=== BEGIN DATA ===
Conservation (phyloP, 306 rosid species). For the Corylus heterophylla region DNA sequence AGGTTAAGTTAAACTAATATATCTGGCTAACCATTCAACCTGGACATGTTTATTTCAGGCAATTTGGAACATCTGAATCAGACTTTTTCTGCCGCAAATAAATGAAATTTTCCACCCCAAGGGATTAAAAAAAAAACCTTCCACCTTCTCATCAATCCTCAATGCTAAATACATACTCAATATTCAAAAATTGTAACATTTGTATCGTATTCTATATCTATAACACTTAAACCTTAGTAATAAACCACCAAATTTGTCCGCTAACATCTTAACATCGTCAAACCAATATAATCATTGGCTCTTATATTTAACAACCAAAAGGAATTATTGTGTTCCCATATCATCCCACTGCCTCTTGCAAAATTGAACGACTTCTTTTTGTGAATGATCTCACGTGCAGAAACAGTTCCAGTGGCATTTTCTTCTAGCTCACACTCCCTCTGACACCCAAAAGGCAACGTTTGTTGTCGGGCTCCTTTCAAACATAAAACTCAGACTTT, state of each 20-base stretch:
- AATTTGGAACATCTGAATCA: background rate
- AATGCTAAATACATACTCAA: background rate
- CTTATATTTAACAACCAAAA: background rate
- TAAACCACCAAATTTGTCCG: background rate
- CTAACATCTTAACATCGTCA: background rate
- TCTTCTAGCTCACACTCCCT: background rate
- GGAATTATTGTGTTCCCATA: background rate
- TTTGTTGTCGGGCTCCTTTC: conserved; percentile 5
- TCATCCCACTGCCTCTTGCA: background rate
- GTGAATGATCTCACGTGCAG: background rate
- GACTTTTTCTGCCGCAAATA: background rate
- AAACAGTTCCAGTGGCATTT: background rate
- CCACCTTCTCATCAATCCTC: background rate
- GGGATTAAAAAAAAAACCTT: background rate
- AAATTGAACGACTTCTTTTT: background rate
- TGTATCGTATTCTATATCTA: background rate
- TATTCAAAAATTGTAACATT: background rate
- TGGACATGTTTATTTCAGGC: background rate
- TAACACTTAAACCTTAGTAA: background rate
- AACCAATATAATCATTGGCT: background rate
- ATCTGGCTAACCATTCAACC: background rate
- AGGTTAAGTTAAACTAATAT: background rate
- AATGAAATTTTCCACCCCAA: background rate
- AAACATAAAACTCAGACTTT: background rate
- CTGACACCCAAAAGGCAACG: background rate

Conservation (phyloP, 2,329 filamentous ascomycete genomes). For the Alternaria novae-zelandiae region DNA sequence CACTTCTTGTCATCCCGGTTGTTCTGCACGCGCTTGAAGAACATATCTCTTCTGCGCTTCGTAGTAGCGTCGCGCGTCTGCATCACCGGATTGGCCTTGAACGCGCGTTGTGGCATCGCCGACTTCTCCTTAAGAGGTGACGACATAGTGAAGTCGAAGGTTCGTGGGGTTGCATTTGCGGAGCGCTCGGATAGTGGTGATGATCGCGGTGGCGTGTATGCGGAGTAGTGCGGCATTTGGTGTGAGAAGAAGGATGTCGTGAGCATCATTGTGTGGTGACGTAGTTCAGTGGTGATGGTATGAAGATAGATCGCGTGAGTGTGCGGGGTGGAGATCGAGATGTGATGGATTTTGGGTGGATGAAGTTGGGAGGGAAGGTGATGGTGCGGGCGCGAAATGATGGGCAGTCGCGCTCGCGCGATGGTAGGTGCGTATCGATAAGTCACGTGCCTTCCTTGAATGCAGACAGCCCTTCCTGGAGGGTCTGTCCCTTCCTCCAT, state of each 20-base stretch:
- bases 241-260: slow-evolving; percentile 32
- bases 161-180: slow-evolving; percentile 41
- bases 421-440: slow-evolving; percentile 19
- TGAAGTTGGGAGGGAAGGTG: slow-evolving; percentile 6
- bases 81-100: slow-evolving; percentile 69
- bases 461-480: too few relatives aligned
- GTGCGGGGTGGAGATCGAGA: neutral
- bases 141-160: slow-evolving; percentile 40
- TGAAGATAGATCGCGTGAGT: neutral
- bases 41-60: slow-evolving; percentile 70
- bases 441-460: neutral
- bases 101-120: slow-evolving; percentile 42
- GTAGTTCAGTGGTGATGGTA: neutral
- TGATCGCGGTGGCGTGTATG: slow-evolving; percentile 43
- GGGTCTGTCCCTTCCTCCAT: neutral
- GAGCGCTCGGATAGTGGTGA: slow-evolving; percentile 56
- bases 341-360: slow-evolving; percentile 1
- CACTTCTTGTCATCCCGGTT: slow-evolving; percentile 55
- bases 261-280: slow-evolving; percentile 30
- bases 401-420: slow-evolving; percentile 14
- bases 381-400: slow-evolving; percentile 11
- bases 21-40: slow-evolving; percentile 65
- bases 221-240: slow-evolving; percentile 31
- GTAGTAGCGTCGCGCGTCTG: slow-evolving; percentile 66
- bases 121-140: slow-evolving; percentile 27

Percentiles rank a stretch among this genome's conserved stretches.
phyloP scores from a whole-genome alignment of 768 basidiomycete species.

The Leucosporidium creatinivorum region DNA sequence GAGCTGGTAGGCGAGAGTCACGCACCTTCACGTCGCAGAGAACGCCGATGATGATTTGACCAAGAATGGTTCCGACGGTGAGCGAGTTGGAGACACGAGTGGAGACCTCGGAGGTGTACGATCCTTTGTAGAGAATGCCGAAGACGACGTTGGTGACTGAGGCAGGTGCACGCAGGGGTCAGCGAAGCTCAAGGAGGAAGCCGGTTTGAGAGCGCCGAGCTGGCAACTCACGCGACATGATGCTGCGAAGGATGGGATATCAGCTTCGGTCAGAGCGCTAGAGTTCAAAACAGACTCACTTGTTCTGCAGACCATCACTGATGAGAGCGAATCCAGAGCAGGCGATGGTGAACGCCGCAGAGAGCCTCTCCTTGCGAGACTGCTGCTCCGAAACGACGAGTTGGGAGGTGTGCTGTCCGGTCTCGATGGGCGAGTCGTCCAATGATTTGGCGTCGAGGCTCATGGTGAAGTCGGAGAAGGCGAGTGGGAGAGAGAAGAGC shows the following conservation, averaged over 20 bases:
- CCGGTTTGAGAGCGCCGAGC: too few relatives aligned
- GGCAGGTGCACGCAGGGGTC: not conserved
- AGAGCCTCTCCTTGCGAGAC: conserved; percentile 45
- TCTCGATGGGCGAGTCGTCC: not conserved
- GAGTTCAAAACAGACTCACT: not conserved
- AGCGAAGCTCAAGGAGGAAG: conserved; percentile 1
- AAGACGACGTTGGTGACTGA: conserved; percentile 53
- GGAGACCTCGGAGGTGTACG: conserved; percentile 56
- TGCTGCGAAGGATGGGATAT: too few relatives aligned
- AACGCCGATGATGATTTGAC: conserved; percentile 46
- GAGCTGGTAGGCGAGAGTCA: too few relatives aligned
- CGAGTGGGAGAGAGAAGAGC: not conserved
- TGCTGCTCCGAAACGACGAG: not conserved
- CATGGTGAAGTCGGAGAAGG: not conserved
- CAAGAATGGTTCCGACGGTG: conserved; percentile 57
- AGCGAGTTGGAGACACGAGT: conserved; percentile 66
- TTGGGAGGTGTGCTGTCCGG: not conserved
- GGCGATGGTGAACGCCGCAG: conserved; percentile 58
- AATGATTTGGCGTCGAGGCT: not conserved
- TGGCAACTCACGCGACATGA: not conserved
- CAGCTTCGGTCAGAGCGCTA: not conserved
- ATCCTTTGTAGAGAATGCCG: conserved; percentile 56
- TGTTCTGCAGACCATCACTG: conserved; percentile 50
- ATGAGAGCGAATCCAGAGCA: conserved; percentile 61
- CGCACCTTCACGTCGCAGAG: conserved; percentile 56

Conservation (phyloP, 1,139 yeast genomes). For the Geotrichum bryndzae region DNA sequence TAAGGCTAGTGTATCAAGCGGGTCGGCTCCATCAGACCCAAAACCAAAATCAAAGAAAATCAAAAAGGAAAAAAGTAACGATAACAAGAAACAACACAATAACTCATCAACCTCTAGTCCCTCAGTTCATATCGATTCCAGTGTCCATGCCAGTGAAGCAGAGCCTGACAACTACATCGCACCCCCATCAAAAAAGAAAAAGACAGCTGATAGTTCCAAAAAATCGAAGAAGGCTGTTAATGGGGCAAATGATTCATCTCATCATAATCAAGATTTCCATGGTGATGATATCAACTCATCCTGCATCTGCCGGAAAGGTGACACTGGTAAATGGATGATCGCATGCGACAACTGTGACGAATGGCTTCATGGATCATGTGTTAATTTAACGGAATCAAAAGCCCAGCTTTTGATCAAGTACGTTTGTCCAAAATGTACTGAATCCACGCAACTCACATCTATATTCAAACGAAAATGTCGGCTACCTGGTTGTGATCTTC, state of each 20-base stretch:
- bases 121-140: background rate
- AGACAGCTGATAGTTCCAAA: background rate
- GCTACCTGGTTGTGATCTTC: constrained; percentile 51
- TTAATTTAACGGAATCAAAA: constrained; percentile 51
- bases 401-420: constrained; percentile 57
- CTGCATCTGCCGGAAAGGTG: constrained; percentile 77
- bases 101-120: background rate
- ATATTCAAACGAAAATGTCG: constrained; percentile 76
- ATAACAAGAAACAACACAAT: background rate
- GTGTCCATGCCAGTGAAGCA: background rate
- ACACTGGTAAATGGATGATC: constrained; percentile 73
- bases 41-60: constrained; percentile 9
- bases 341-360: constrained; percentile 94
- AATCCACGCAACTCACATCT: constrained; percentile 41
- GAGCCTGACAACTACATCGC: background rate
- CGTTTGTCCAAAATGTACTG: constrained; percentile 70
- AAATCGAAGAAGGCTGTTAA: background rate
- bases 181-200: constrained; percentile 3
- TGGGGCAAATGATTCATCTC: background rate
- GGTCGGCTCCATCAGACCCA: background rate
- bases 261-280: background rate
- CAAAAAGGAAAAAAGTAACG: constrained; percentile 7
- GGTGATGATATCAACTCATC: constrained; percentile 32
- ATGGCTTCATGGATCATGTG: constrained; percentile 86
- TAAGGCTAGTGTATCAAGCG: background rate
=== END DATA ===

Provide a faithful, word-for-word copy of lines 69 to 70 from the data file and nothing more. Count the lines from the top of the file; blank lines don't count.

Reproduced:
- CATGGTGAAGTCGGAGAAGG: not conserved
- CAAGAATGGTTCCGACGGTG: conserved; percentile 57